Myelodysplastic Syndromes - MDS: Introduction

Approved by the Cancer.Net Editorial Board, 12/2017

Editorial Note: Please note that this section is currently under review and will be updated soon.

ON THIS PAGE: You will find some basic information about this disease and the parts of the body it may affect. This is the first page of Cancer.Net’s Guide to Myelodysplastic Syndromes (MDS). Use the menu to see other pages. Think of that menu as a roadmap for this complete guide.

About the blood and bone marrow

The bone marrow is the soft, spongy tissue found in the center of large bones that stores immature cells called stem cells. Stem cells usually mature into white blood cells, red blood cells, and platelets during a process called hematopoiesis. In the body, white blood cells fight infections, red blood cells carry oxygen throughout the body, and platelets help the blood to clot.

About myelodysplastic syndromes

Myelodysplastic syndromes, also known as MDS, are a group of blood and bone marrow disorders. MDS is considered a type of cancer. In MDS, stem cells do not mature as expected. This causes an increase in the number of immature cells, called blasts, and abnormally developed cells, called dysplastic cells. Also, the number of healthy mature cells in the blood decreases, causing the bone marrow to not work well or to stop working. This means that there are fewer healthy red blood cells, white blood cells, and/or platelets. The numbers of blood cells are often called blood cell counts (see Diagnosis).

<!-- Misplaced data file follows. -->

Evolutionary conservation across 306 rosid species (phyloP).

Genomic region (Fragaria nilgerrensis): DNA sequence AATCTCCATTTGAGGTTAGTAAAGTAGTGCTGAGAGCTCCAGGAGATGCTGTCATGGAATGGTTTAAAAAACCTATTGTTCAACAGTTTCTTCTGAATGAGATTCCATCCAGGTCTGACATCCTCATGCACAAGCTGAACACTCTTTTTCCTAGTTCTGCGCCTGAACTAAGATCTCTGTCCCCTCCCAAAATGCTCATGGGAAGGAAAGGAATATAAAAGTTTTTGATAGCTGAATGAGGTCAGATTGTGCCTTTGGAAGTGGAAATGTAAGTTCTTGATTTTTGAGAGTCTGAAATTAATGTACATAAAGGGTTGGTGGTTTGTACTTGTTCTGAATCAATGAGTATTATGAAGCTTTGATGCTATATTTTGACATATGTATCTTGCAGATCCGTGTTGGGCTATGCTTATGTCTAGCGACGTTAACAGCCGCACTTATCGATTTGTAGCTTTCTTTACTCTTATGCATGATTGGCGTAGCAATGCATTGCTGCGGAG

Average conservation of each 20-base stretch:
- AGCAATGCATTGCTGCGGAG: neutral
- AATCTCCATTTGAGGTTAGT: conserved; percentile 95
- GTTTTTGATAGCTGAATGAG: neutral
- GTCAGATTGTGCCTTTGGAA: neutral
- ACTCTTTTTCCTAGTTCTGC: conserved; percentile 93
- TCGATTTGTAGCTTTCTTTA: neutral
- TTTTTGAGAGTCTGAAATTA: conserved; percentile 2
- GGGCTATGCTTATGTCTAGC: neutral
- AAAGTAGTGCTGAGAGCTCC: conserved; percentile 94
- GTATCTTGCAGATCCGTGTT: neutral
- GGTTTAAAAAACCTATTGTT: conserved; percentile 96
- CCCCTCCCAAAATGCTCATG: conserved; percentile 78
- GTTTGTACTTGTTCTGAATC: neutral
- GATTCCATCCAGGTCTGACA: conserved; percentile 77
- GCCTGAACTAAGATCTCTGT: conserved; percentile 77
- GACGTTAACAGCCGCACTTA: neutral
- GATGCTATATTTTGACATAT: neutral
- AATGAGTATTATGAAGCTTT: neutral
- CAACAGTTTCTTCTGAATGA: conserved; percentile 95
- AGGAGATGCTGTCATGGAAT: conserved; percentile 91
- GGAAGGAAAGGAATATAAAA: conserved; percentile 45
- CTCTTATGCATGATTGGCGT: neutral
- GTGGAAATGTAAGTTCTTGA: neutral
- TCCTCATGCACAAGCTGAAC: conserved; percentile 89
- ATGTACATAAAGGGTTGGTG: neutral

Because of the decrease in healthy cells, people with MDS often have anemia, which is a low red blood cell count. They may also have neutropenia, which is a low white blood cell count, and thrombocytopenia, which is a low platelet count. In addition, dysplastic white blood cells and platelets, in particular, may not work correctly. Also, the chromosomes, or long strands of genes, in the bone marrow cells may be abnormal. Sometimes, the numbers of blood cells can be normal, but the blood and bone marrow cells are still abnormal.

There are several subtypes of MDS. Some subtypes of MDS may eventually turn into acute myeloid leukemia (AML). AML is a cancer of the blood in which immature cells called blasts increase and grow uncontrollably.

The next section in this guide is Statistics. It helps explain the number of people who are diagnosed with MDS and general survival rates. Use the menu to choose a different section to read in this guide.